Considerations: it’s more streamlined and has a free slot to use to parry or dodge, instead of wasting attacks. Has the nice trick to use only one dice for both to-hit and location, though it won’t matter in a computer implementation.

(surprise happens after initiative, may need perception rolls)
– Initiative 1D20? + dex bonus. Initiative is rolled only once for whole combat, same order for every round.
– TO HIT: 1D20. Succeeds if above armor class of target. Base 10 + armor + other bonuses.
– Roll damage dice. Armor only counts for to-hit and doesn’t absorb damage.
Note: a to-hit of 20 is critical if another to-hit roll is successful. Weapon type says how many times to reroll damage, usually 2x.

Considerations: it’s fairly simple. It has the usual realism issues of D&D. There’s no “skill” since you only get bonuses through stats and new levels. Armor doesn’t absorb damage, which means that if you fight a guy in full platemail with a knife and hit, you do as much damage as if the guy was naked. If you fight the same guy with a knife or a long sword, there’s also no difference in being able to hit him. There are a few combat maneuvers, but parry doesn’t seem to exist.

– Initiative is fixed. No dices being rolled. It depends on various bonuses and conditions.
– TO HIT: % dice + attacker Offensive Bonus – defender Defensive Bonus. You check the value you get on a table with the defender armor value. Rolls are open-ended, so you keep rerolling and adding, as long you go above 95.

Considerations: that’s it basically. It all depends on HUGE weapon-specific tables that tell you if the attack fumbled, was critical, and how much damage it dealt. The good aspect is that attacks consider the defensive bonus of who is attacked, and before a turn you decide how to redistribute your Offensive Bonus to the Defensive. So there’s a granular type of defense where you decide how much to focus on defense and how much on offense. So “parrying” is just about relocating your bonus from offensive to defensive, and is not an active “action”.

(surprise, the DM decides)
– Initiative is a skill value. No dice rolls required.
– Attacker declares: target, weapon, (optionally) aiming (high, mid, low, -10 penalty), weapon aspect (if you want to exploit an armor weakness).
– Defender declares: Block, Counterstrike, Dodge, Nothing.
– TO HIT: BOTH parties have to roll % dice, and result is mapped on a simple chart. Simultaneous strikes are possible.
– Roll % dice for specific location (this can be slightly rigged by declaring a general aim above).
– For damage you usually roll 1D6 (regardless of weapon), add result to the fixed weapon damage, subtract armor absorption, and, if result is still positive, see on the Injury Table what kind of injury you get matching the value for the location.
– Injuries directly and immediately apply penalties to stats and skill checks.
– Death essentially comes from the target getting disabled or fainting.
– Healing, after successful treatment, is dealt for every single wound. Every wound has a chance of going down one level every five days.

Considerations: This is an odd beast. Armor not only just absorbs damage, but also makes one easier to hit. There are no hit points, and only wounds treated separately. Weapons can be used for different types of attacks, blunt/edge/point, and armor has different protection values against each. Which also opens the possibility to “Compound Layers”, meaning that you wear armor in overlapping layers and they all add up to the protection of that specific location. You could even attempt wearing a DOUBLE PLATE, this has some diminish returns, but would also give pretty huge penalties to attacks and defense. Classes are not restricted to certain weapon types. No levels. So it does a lot of things I like as a system.

After all that I’ll probably go with an hybrid system. I actually like Dangerous Journey general system as it seems well organized. For example every skill falls under some attribute. The attribute not only provides some basic value for the skill, or eventual bonuses to skill checks, but it also sets a maximum of expertise in that skill. So for example if you have Strength of 60 and use an attack based on strength, your skill won’t exceed 60. You can’t get better than that, if Strength is not improved first.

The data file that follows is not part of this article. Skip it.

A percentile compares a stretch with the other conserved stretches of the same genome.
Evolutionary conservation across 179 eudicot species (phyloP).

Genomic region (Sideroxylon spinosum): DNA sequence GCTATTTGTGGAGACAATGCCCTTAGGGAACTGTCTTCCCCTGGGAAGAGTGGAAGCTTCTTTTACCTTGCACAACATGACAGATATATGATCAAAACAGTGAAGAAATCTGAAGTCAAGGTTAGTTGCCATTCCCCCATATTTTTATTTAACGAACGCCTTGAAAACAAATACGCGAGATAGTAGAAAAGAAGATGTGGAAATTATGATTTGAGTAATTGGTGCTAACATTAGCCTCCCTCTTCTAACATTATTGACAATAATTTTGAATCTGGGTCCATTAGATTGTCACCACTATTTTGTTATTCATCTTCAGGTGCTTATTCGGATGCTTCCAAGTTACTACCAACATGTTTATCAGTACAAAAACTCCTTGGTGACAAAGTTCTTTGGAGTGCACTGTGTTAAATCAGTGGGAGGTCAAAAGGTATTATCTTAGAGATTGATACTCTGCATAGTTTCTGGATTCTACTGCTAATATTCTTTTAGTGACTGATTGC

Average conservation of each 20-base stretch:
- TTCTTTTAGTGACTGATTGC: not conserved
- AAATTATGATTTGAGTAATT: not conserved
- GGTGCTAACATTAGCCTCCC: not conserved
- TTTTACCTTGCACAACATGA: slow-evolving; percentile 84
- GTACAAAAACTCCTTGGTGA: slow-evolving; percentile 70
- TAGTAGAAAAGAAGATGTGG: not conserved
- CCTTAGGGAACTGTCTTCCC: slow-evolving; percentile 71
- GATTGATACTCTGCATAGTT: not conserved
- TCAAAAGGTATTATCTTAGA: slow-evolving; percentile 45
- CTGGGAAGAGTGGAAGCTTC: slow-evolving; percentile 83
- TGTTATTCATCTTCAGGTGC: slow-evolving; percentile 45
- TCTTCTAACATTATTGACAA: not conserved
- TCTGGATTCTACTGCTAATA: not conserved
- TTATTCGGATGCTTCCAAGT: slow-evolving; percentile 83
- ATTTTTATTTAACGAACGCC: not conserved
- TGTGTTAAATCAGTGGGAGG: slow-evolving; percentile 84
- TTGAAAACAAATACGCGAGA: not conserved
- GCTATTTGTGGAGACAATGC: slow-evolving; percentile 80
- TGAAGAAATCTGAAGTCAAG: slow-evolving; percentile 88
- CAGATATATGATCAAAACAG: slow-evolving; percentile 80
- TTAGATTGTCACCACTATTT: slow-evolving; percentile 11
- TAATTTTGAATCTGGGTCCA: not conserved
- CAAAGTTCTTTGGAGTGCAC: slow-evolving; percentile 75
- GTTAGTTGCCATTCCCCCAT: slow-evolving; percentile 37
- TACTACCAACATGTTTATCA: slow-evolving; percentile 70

The hybrid I could make would be the character system of Dangerous Journey plus the combat system of Harnmaster. Since they both use % skill they integrate smoothly. I’d then have to simplify a lot the wound/healing system, since I can’t make a player wait idly for days for every small wound.

I was also considering a party system. Initially the idea was to have it abstracted. So you’d still only see one “@” on screen representing the whole party. Instead I thought that a real party isn’t much harder to do. The idea is: you still control one “@” normally, but as a monster is sighted you enter a combat phase. As the combat phase starts you get to “deploy” all your party characters in a small area around your main character. And during the whole combat you move the party members individually. Optionally, you can initiate combat even if no monster is around, and so you could split your party and move party members individually. So it’s a rather flexible system. I’m aiming to have up to four party members in total, including the main character.

I also started to deal with how progress happens. No levels. The characters earns XP points for successful actions like dispatching monsters, finding loot, completing quests, the usual. But there’s no level and XP points are used as “currency” (this is just one of the many mechanics I’ll borrow from Dark Souls). By spending these XP points you get chances to improve various aspects of your character (stats, skills). If the dice roll used to improve a stat is unsuccessful, you get no improvement but XP is still used up. If the dice roll is successful you get the improvement BUT the XP requirements across the board for further improvement go up. Still undecided about how to handle death, no permdeath, but there will be probably a way to lose XP, Dark Souls-like.

Only stats and skills that the character actively used can be improved, but you only need to use a skill once to be able to improve it (so you get enough flexibility to improve whatever you want, without having to “grind” skills).

In order to prevent save cheat mechanics, to avoid that one could reload the game if an improvement roll is unsuccessful, the game already rolls these improvements when an action is first made. And when the player decides to use the XP the game only “reveals” the dice roll it made long before. That way, reloading a game would only produce the same result. :)

(and there would be some time limits so that you need to wait at least a day before spending XP again to improve the same skill. Which means that the fasted path is to play the game normally instead of saving/reload scumming)

On iterative design development it is very likely, essentially guaranteed, that “wasting” XP on unsuccessful improvements is a frustrating rule that would be erased and the process streamlined. But we’ll see.